Marcaine with Epinephrine; Sensorcaine with Epinephrine; Sensorcaine-MPF with Epinephrine; Vivacaine
Sensorcaine with Epinephrine
- It is used to numb an area before care.
- It may be given to you for other reasons. Talk with the doctor.
For all patients taking this drug:
- If you have an allergy to bupivacaine, epinephrine, or any other part of this drug.
- If you are allergic to any drugs like this one, any other drugs, foods, or other substances. Tell your doctor about the allergy and what signs you had, like rash; hives; itching; shortness of breath; wheezing; cough; swelling of face, lips, tongue, or throat; or any other signs.
- If you are taking any of these drugs: Dihydroergotamine, ergonovine, ergotamine, or methylergonovine.
- If your child is younger than 12 years of age. Do not give this drug to a child younger than 12 years of age.
For all uses of this drug:
- Tell all of your health care providers that you take this drug. This includes your doctors, nurses, pharmacists, and dentists.
- Avoid driving and doing other tasks or actions that call for you to be alert until you see how this drug affects you.
- If you are allergic to sulfites, talk with your doctor. Some products have sulfites.
- If you are 65 or older, use this drug with care. You could have more side effects.
- Tell your doctor if you are pregnant or plan on getting pregnant. You will need to talk about the benefits and risks of using this drug while you are pregnant.
- Tell your doctor if you are breast-feeding. You will need to talk about any risks to your baby.
- Do not eat while your mouth feels numb. You may bite your tongue.
- This drug may cause short-term loss of feeling and motor activity in the lower half of your body. Do not try to get out of bed or do other tasks or actions until feeling and motor activity have returned to normal.
For all uses of this drug:
- Signs of an allergic reaction, like rash; hives; itching; red, swollen, blistered, or peeling skin with or without fever; wheezing; tightness in the chest or throat; trouble breathing, swallowing, or talking; unusual hoarseness; or swelling of the mouth, face, lips, tongue, or throat.
- Signs of too much acid in the blood (acidosis) like confusion; fast breathing; fast heartbeat; a heartbeat the does not feel normal; very bad stomach pain, upset stomach, or throwing up; feeling very sleepy; shortness of breath; or feeling very tired or weak.
- Feeling hot or cold.
- Dizziness or passing out.
- Change in speech.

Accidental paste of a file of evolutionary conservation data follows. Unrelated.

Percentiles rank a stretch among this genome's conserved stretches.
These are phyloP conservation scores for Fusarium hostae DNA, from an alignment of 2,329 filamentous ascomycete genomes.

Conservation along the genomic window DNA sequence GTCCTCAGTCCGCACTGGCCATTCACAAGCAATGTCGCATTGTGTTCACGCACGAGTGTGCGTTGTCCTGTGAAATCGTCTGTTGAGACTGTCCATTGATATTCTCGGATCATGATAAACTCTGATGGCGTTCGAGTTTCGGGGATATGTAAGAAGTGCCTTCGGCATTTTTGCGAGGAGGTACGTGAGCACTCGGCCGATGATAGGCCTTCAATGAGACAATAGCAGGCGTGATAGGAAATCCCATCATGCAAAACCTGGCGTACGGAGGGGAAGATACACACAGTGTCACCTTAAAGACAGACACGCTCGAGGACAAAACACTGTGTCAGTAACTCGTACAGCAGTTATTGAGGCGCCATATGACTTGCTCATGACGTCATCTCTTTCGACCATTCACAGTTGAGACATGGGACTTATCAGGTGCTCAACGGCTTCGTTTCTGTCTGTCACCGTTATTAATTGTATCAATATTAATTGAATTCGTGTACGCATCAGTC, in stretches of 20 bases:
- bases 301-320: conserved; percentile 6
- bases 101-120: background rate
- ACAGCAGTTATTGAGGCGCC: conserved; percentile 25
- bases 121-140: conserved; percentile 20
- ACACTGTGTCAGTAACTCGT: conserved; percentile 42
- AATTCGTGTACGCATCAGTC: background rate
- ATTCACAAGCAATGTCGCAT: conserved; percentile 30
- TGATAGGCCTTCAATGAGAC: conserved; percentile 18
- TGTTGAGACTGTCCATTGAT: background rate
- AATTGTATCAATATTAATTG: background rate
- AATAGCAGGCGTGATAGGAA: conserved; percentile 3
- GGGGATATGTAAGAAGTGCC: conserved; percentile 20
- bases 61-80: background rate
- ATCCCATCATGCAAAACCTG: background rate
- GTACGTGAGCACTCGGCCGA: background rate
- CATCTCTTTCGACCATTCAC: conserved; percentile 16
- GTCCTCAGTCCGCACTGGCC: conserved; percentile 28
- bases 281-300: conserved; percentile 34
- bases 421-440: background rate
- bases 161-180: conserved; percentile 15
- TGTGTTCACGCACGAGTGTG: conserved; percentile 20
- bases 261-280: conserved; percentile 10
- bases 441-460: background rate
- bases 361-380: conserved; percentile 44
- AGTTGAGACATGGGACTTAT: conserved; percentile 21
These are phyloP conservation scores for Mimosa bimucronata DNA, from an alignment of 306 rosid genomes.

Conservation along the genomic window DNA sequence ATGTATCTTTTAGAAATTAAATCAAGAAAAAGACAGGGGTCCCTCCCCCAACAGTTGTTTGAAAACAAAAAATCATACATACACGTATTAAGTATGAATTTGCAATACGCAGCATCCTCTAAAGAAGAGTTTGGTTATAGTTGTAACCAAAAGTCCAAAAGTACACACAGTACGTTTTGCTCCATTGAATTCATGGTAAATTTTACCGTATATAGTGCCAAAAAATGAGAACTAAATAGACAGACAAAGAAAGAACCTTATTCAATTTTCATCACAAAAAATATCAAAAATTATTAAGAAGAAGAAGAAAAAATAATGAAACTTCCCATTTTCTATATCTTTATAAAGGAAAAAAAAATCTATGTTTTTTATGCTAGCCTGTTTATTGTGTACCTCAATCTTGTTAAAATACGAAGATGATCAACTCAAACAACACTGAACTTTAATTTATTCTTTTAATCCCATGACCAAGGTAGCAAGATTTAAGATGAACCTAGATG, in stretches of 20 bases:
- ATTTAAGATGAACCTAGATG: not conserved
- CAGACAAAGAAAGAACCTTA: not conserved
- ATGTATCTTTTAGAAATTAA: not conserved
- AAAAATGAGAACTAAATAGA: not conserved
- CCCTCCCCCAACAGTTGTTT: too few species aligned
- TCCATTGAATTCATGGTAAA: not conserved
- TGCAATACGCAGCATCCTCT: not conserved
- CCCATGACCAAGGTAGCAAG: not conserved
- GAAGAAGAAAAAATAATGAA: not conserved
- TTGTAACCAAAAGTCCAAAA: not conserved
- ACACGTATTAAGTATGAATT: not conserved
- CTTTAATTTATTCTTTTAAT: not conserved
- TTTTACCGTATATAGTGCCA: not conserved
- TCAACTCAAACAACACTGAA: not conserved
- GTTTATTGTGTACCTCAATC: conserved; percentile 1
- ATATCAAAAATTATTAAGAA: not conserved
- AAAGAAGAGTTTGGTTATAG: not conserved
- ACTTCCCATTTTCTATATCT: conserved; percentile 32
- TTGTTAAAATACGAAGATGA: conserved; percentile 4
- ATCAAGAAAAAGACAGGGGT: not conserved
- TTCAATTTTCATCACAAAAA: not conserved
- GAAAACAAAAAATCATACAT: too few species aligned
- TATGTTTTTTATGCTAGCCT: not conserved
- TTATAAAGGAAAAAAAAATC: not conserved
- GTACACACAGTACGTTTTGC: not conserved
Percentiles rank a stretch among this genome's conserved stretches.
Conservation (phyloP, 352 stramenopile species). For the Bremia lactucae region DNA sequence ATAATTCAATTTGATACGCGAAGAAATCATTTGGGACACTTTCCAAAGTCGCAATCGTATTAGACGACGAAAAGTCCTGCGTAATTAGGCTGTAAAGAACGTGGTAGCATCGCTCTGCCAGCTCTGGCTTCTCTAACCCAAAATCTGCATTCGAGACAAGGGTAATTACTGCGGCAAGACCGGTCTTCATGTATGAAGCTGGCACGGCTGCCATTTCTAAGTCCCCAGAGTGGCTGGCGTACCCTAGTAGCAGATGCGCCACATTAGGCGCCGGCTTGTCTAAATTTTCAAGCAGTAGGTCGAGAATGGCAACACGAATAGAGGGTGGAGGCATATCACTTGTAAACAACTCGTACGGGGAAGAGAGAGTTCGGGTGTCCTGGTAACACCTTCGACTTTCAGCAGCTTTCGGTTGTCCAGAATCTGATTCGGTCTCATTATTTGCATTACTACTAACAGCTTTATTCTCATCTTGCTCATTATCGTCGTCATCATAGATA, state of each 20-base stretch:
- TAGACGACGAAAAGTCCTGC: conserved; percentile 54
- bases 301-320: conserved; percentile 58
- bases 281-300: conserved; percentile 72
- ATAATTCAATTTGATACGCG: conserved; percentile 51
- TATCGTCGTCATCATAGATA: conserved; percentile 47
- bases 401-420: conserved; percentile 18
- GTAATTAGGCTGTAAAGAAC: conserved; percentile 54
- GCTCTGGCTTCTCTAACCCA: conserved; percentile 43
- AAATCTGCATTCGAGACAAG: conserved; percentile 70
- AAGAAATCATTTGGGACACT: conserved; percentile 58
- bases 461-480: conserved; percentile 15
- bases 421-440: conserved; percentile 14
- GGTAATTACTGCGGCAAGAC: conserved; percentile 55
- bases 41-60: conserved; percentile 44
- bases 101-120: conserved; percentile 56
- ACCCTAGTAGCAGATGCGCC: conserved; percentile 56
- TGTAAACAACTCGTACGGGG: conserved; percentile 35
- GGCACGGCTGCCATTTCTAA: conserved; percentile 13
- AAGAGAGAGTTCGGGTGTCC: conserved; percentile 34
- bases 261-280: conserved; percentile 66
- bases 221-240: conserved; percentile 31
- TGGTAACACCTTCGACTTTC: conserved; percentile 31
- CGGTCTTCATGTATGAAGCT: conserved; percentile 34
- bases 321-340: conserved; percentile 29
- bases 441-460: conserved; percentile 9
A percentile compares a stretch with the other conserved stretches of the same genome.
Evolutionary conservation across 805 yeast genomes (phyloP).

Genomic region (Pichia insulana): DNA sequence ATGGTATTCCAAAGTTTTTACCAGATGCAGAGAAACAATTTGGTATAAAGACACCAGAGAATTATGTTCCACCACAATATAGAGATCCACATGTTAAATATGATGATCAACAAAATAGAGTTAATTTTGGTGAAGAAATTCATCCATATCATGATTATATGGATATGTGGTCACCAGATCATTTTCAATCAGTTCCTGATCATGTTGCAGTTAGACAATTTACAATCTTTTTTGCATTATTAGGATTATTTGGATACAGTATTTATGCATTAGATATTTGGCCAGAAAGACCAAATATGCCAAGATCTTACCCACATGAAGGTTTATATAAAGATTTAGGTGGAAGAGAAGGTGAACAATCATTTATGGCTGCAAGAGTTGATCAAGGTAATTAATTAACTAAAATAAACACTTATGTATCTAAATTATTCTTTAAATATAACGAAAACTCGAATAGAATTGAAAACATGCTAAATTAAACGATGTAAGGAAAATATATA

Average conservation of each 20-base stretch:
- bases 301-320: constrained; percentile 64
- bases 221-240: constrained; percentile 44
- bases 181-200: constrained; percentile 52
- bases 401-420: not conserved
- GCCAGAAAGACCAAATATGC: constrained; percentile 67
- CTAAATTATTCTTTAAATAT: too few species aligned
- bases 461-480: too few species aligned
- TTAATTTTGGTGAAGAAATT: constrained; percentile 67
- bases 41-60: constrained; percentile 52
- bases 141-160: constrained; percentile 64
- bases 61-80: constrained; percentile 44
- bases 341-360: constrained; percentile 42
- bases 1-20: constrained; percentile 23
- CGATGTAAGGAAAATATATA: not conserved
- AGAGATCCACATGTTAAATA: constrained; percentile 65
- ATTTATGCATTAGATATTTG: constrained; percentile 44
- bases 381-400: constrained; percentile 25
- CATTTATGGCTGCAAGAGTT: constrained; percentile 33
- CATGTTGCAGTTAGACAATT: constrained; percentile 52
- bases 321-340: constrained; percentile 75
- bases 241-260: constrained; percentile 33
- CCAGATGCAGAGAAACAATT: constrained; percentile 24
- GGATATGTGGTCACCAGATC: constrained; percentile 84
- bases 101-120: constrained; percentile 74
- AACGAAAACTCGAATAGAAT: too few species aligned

- Numbness or tingling in the mouth.
- Metallic taste.
- Blurred eyesight.
- Ringing in ears.
- Low mood (depression).
- Feeling sleepy.
- Trouble breathing, slow breathing, or shallow breathing.
- A burning, numbness, or tingling feeling that is not normal.
- Very nervous and excitable.
- Very bad headache.
- Slow heartbeat.
- Trouble passing urine.
- Loss of bladder or bowel control.
- Not able to get or keep an erection.
- Long-lasting burning, numbness, tingling, or paralysis in the lower half of the body.
- Fever or chills.
- Very upset stomach or throwing up.
- Stiff neck.
- If bright lights bother your eyes.
- Your doctor will give this drug.
- It is given as a shot into the skin or the spine.
- Call your doctor to find out what to do.
- If you need to store this drug at home, talk with your doctor, nurse, or pharmacist about how to store it.
- If your symptoms or health problems do not get better or if they become worse, call your doctor.
- Do not share your drugs with others and do not take anyone else’s drugs.
- Keep a list of all your drugs (prescription, natural products, vitamins, OTC) with you. Give this list to your doctor.
- Talk with the doctor before starting any new drug, including prescription or OTC, natural products, or vitamins.
- Keep all drugs in a safe place. Keep all drugs out of the reach of children and pets.
- Throw away unused or expired drugs. Do not flush down a toilet or pour down a drain unless you are told to do so. Check with your pharmacist if you have questions about the best way to throw out drugs. There may be drug take-back programs in your area.
- Some drugs may have another patient information leaflet. If you have any questions about this drug, please talk with your doctor, nurse, pharmacist, or other health care provider.
- If you think there has been an overdose, call your poison control center or get medical care right away. Be ready to tell or show what was taken, how much, and when it happened.